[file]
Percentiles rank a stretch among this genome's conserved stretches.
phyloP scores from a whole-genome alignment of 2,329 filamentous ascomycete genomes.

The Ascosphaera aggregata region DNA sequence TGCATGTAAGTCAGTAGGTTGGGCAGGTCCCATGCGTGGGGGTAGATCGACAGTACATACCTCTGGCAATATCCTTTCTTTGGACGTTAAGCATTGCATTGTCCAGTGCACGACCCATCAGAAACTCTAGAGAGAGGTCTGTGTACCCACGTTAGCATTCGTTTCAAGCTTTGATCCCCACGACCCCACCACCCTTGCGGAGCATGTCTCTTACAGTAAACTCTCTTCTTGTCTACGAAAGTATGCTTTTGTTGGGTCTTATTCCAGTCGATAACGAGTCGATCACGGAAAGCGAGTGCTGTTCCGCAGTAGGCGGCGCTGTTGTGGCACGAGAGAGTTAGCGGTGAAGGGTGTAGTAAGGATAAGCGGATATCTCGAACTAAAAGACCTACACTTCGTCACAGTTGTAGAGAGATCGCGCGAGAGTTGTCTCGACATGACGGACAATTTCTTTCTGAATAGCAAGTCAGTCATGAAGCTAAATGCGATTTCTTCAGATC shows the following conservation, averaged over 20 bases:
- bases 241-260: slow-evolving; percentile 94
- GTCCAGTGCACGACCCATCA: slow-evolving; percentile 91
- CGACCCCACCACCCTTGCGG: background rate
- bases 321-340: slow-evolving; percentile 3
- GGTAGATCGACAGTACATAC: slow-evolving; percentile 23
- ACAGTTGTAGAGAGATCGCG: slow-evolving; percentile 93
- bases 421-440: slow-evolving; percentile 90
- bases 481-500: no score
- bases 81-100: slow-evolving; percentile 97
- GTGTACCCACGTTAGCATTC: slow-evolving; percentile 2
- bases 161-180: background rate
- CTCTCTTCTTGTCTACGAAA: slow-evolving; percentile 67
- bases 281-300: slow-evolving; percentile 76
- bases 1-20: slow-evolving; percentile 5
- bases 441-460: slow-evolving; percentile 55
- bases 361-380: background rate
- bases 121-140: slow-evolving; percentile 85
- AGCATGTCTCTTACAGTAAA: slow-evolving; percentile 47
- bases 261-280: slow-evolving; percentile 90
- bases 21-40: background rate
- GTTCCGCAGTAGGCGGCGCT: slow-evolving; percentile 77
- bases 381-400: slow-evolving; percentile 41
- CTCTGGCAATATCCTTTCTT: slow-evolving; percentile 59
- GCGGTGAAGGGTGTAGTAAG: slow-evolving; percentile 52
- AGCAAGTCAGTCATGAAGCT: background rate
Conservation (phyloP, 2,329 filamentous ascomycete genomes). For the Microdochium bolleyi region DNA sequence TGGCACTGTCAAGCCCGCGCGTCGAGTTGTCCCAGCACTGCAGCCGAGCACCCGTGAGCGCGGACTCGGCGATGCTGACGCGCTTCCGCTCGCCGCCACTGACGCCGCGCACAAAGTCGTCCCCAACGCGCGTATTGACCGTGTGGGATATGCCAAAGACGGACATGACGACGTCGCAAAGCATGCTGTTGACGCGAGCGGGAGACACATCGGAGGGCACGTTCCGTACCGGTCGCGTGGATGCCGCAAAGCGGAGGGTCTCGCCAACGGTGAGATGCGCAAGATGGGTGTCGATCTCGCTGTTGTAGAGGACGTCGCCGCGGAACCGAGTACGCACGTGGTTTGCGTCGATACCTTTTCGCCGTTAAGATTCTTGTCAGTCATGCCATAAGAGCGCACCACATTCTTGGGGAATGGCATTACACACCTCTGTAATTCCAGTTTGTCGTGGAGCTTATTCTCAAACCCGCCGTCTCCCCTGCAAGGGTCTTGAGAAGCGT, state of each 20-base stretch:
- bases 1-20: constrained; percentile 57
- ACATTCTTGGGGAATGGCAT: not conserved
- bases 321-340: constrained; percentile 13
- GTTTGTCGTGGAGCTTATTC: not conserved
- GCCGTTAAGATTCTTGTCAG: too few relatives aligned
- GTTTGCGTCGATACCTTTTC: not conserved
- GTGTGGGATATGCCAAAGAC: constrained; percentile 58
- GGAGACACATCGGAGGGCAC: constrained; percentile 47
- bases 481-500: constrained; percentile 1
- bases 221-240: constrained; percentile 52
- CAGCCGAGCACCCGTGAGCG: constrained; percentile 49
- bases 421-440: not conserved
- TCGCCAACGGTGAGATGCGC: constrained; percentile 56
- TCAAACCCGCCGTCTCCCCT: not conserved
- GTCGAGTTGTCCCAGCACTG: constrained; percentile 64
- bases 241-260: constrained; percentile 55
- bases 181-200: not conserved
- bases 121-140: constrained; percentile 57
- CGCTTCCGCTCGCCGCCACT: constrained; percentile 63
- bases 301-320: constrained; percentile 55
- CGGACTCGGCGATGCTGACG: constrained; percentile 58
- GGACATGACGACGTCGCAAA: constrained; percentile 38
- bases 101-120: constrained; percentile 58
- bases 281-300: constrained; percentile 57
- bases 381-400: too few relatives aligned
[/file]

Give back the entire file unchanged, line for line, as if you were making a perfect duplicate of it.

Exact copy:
Percentiles rank a stretch among this genome's conserved stretches.
phyloP scores from a whole-genome alignment of 2,329 filamentous ascomycete genomes.

The Ascosphaera aggregata region DNA sequence TGCATGTAAGTCAGTAGGTTGGGCAGGTCCCATGCGTGGGGGTAGATCGACAGTACATACCTCTGGCAATATCCTTTCTTTGGACGTTAAGCATTGCATTGTCCAGTGCACGACCCATCAGAAACTCTAGAGAGAGGTCTGTGTACCCACGTTAGCATTCGTTTCAAGCTTTGATCCCCACGACCCCACCACCCTTGCGGAGCATGTCTCTTACAGTAAACTCTCTTCTTGTCTACGAAAGTATGCTTTTGTTGGGTCTTATTCCAGTCGATAACGAGTCGATCACGGAAAGCGAGTGCTGTTCCGCAGTAGGCGGCGCTGTTGTGGCACGAGAGAGTTAGCGGTGAAGGGTGTAGTAAGGATAAGCGGATATCTCGAACTAAAAGACCTACACTTCGTCACAGTTGTAGAGAGATCGCGCGAGAGTTGTCTCGACATGACGGACAATTTCTTTCTGAATAGCAAGTCAGTCATGAAGCTAAATGCGATTTCTTCAGATC shows the following conservation, averaged over 20 bases:
- bases 241-260: slow-evolving; percentile 94
- GTCCAGTGCACGACCCATCA: slow-evolving; percentile 91
- CGACCCCACCACCCTTGCGG: background rate
- bases 321-340: slow-evolving; percentile 3
- GGTAGATCGACAGTACATAC: slow-evolving; percentile 23
- ACAGTTGTAGAGAGATCGCG: slow-evolving; percentile 93
- bases 421-440: slow-evolving; percentile 90
- bases 481-500: no score
- bases 81-100: slow-evolving; percentile 97
- GTGTACCCACGTTAGCATTC: slow-evolving; percentile 2
- bases 161-180: background rate
- CTCTCTTCTTGTCTACGAAA: slow-evolving; percentile 67
- bases 281-300: slow-evolving; percentile 76
- bases 1-20: slow-evolving; percentile 5
- bases 441-460: slow-evolving; percentile 55
- bases 361-380: background rate
- bases 121-140: slow-evolving; percentile 85
- AGCATGTCTCTTACAGTAAA: slow-evolving; percentile 47
- bases 261-280: slow-evolving; percentile 90
- bases 21-40: background rate
- GTTCCGCAGTAGGCGGCGCT: slow-evolving; percentile 77
- bases 381-400: slow-evolving; percentile 41
- CTCTGGCAATATCCTTTCTT: slow-evolving; percentile 59
- GCGGTGAAGGGTGTAGTAAG: slow-evolving; percentile 52
- AGCAAGTCAGTCATGAAGCT: background rate
Conservation (phyloP, 2,329 filamentous ascomycete genomes). For the Microdochium bolleyi region DNA sequence TGGCACTGTCAAGCCCGCGCGTCGAGTTGTCCCAGCACTGCAGCCGAGCACCCGTGAGCGCGGACTCGGCGATGCTGACGCGCTTCCGCTCGCCGCCACTGACGCCGCGCACAAAGTCGTCCCCAACGCGCGTATTGACCGTGTGGGATATGCCAAAGACGGACATGACGACGTCGCAAAGCATGCTGTTGACGCGAGCGGGAGACACATCGGAGGGCACGTTCCGTACCGGTCGCGTGGATGCCGCAAAGCGGAGGGTCTCGCCAACGGTGAGATGCGCAAGATGGGTGTCGATCTCGCTGTTGTAGAGGACGTCGCCGCGGAACCGAGTACGCACGTGGTTTGCGTCGATACCTTTTCGCCGTTAAGATTCTTGTCAGTCATGCCATAAGAGCGCACCACATTCTTGGGGAATGGCATTACACACCTCTGTAATTCCAGTTTGTCGTGGAGCTTATTCTCAAACCCGCCGTCTCCCCTGCAAGGGTCTTGAGAAGCGT, state of each 20-base stretch:
- bases 1-20: constrained; percentile 57
- ACATTCTTGGGGAATGGCAT: not conserved
- bases 321-340: constrained; percentile 13
- GTTTGTCGTGGAGCTTATTC: not conserved
- GCCGTTAAGATTCTTGTCAG: too few relatives aligned
- GTTTGCGTCGATACCTTTTC: not conserved
- GTGTGGGATATGCCAAAGAC: constrained; percentile 58
- GGAGACACATCGGAGGGCAC: constrained; percentile 47
- bases 481-500: constrained; percentile 1
- bases 221-240: constrained; percentile 52
- CAGCCGAGCACCCGTGAGCG: constrained; percentile 49
- bases 421-440: not conserved
- TCGCCAACGGTGAGATGCGC: constrained; percentile 56
- TCAAACCCGCCGTCTCCCCT: not conserved
- GTCGAGTTGTCCCAGCACTG: constrained; percentile 64
- bases 241-260: constrained; percentile 55
- bases 181-200: not conserved
- bases 121-140: constrained; percentile 57
- CGCTTCCGCTCGCCGCCACT: constrained; percentile 63
- bases 301-320: constrained; percentile 55
- CGGACTCGGCGATGCTGACG: constrained; percentile 58
- GGACATGACGACGTCGCAAA: constrained; percentile 38
- bases 101-120: constrained; percentile 58
- bases 281-300: constrained; percentile 57
- bases 381-400: too few relatives aligned